Today’s #VeteranOfTheDay is Air Force Veteran Jim Estrada, who served as a radar technician during the Vietnam War era.
Jim Estrada was born in San Pedro, California, and had seven siblings. As a child, he earned good grades and had a passion to learn. He attended Abraham Lincoln High School. At age 14, he started his own car painting business, which earned him a steady income for three years. Once the Air Force contacted Estrada because of his successful enlistment test scores, he dropped out of high school during his senior year to enlist.
On Jan. 5, 1961, Estrada joined the Air Force at 17 years old. He attended Air Force technical training in Biloxi, Mississippi. He performed well in technical training and placed in the top 10 percent of his class, which would later influence him to pursue a college degree. Instead of becoming a technical training instructor in Biloxi, he committed to a field assignment.
As a radar technician, he served in Finland, Minnesota, from 1962 to 1963. In 1964, in preparation for war, he went to Southeast Asia to install radar equipment for air traffic control. That same year, he went to Bellville, Illinois, and married Sandra Garcia. In 1965, he honorably discharged from the military.
Estrada and Garcia moved to San Diego, California, and had two children. Estrada attended Mesa Community College, and then San Diego State University to earn a degree in journalism. He was a founder of the Movimiento Estudiantil Chicano de Aztlan (MECHA), which encouraged a community-involved college education. His passion for education would later influence his future career.
In 1971, he worked at a local TV station, KGTV. The owner of KGTV, McGraw-Hill Broadcasting, hired him as a sports photographer. Later, he managed the community relations department, where he integrated African American, Asian American and Latino communities into the station programing.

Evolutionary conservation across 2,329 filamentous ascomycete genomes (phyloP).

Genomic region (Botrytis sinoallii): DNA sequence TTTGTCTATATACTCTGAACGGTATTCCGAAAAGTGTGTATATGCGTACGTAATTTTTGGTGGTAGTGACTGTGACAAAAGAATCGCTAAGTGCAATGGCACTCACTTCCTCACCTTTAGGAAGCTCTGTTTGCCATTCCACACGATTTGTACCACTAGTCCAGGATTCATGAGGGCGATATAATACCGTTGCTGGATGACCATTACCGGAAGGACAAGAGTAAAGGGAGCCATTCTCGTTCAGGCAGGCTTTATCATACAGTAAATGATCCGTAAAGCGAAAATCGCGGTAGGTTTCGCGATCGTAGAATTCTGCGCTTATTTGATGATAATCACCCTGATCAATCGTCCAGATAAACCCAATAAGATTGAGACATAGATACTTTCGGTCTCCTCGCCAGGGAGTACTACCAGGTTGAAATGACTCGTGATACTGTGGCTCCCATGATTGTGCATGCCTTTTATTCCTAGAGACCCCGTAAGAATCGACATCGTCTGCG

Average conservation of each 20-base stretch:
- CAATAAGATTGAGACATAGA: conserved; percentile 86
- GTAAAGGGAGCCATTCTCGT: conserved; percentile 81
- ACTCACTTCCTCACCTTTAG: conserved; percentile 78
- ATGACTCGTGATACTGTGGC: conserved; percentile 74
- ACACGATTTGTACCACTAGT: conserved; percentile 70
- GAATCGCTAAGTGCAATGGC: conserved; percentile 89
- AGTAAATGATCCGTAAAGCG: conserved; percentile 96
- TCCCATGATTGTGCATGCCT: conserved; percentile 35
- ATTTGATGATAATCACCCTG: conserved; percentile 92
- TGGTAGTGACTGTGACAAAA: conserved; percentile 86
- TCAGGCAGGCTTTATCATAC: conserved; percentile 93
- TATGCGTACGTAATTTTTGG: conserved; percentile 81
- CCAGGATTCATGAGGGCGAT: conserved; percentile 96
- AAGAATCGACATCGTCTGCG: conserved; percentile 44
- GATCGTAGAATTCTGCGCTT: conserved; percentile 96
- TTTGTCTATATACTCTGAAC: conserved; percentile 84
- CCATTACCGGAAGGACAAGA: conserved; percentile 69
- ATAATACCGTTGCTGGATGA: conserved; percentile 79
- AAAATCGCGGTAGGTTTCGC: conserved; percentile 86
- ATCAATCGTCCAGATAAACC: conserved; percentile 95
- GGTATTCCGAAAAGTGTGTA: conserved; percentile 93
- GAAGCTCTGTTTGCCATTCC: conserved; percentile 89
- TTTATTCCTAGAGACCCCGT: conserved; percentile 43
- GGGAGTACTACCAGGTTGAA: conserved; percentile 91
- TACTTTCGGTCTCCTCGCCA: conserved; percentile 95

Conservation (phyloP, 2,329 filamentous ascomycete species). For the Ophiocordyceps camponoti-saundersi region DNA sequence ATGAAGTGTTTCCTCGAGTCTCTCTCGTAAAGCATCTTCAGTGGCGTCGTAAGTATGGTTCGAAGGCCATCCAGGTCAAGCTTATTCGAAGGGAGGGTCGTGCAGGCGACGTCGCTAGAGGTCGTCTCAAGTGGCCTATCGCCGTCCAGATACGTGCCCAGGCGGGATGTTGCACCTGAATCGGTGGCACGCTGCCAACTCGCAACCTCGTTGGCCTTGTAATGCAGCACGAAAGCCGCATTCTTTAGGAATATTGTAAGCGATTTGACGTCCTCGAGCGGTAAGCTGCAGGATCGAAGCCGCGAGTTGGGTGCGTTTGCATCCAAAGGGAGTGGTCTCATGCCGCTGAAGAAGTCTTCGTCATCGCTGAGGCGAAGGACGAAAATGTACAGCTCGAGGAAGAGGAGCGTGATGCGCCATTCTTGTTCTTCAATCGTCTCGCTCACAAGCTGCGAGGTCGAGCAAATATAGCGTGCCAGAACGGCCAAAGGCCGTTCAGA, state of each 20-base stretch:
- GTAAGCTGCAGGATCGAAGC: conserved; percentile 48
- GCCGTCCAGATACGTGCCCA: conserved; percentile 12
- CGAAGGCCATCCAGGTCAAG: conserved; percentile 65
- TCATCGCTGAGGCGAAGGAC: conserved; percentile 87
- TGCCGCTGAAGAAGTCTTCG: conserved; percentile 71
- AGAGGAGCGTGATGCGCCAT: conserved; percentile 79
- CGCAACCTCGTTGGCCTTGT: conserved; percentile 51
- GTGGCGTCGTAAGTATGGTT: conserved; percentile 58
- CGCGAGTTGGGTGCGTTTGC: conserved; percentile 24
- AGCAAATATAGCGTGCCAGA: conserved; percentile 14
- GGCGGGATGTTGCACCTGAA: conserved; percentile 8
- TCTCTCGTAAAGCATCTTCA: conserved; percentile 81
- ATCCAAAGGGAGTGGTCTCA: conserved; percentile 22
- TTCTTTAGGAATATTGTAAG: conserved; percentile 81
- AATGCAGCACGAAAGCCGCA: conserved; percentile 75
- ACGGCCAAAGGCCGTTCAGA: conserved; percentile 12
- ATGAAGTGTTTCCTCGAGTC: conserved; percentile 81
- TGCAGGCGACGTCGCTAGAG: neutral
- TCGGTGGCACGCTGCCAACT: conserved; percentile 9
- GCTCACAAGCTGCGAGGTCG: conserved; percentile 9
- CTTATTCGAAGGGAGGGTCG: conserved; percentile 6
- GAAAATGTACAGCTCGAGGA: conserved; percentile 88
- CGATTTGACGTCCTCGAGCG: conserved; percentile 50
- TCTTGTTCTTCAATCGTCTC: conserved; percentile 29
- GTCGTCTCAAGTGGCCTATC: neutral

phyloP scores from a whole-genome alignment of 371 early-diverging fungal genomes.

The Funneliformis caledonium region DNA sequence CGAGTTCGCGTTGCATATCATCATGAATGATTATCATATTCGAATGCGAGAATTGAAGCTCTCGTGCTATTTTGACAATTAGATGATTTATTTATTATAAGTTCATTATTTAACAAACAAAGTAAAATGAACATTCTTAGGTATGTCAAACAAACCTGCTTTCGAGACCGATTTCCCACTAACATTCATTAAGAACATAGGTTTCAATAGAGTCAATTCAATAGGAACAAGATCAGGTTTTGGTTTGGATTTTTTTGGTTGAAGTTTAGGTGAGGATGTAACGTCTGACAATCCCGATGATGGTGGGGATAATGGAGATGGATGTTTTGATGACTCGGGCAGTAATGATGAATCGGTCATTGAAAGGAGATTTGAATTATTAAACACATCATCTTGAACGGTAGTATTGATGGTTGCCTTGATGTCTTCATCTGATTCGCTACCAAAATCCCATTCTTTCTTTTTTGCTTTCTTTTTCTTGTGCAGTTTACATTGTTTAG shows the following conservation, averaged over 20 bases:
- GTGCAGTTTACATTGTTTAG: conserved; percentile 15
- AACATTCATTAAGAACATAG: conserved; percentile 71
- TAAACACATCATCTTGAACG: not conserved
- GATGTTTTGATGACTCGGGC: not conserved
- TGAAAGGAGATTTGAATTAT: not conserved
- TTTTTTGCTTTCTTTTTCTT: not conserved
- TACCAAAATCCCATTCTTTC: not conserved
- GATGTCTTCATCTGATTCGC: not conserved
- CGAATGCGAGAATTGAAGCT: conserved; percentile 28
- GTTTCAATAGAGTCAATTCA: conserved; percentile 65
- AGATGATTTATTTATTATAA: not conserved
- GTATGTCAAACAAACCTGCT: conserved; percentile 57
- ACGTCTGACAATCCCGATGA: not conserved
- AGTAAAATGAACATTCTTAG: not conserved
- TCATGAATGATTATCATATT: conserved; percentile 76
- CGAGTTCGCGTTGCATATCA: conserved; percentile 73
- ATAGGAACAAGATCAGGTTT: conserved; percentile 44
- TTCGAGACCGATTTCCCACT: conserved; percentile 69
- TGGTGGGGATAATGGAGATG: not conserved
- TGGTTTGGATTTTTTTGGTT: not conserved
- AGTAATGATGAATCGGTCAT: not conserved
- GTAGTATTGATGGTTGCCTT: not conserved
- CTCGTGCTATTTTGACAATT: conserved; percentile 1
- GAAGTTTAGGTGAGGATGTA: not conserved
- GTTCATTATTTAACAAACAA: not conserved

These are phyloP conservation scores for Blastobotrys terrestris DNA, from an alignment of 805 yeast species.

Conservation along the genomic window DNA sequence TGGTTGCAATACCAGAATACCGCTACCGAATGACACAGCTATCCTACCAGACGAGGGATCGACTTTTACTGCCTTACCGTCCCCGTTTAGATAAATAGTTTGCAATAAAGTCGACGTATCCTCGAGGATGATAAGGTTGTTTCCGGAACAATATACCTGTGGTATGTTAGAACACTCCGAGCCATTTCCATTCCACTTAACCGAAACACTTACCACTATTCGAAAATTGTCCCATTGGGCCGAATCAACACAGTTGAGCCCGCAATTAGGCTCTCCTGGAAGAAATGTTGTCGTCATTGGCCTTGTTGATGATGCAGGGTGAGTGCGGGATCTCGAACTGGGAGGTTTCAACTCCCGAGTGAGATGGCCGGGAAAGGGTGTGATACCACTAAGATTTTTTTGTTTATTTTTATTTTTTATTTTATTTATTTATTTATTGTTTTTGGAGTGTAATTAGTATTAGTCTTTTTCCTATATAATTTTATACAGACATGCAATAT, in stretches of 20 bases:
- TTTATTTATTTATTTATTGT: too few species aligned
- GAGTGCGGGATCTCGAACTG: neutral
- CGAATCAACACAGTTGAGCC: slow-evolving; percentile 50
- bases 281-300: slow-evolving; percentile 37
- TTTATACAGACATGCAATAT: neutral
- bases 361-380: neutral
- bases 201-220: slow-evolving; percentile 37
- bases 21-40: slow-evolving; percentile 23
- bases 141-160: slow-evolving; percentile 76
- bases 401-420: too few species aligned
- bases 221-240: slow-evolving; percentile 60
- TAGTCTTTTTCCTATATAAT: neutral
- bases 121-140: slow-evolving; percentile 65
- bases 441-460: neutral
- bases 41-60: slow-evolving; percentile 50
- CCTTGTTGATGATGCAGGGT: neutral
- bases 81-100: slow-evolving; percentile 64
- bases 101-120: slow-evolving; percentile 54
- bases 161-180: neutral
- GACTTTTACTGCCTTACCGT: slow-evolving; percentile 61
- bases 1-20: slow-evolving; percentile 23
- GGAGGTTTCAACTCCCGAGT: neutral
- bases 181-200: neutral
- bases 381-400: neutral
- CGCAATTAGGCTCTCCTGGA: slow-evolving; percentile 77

Estrada would go on to assist McGraw-Hill’s president and create several documentaries. Estrada created the first television series about Mexican Americans, which received the 1972 Robert F. Kennedy Center for Justice and Human Rights Journalism Award. In 1975, he formed an advertising agency, Imagery. From 1982 to 1988, he worked as a regional advertising supervisor for the McDonald’s Corporation, then became manager of community relations for Anheuser-Busch. He created Estrada Communications Group, a public relations firm. His book, “The ABCs and N of America’s Cultural Evolution,” was published in 2013.
Estrada stated, “So I think that’s why I’m here. God has put me in different places at different times of my life, and I think I’m here right now to see how to help my community develop a voice.”
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Veterans History Project
This #VeteranOfTheDay profile was created with interviews submitted to the Veterans History Project. The project collects, preserves, and makes accessible the personal accounts of American war Veterans so that future generations may hear directly from Veterans and better understand the realities of war. Find out more at http://www.loc.gov/vets/.
Writer: Hannah Nelson
Editor: Julia Pack and Kristen Whitehurst
Fact checker: Ormina Naveed
Graphic artist: Helena Strohmier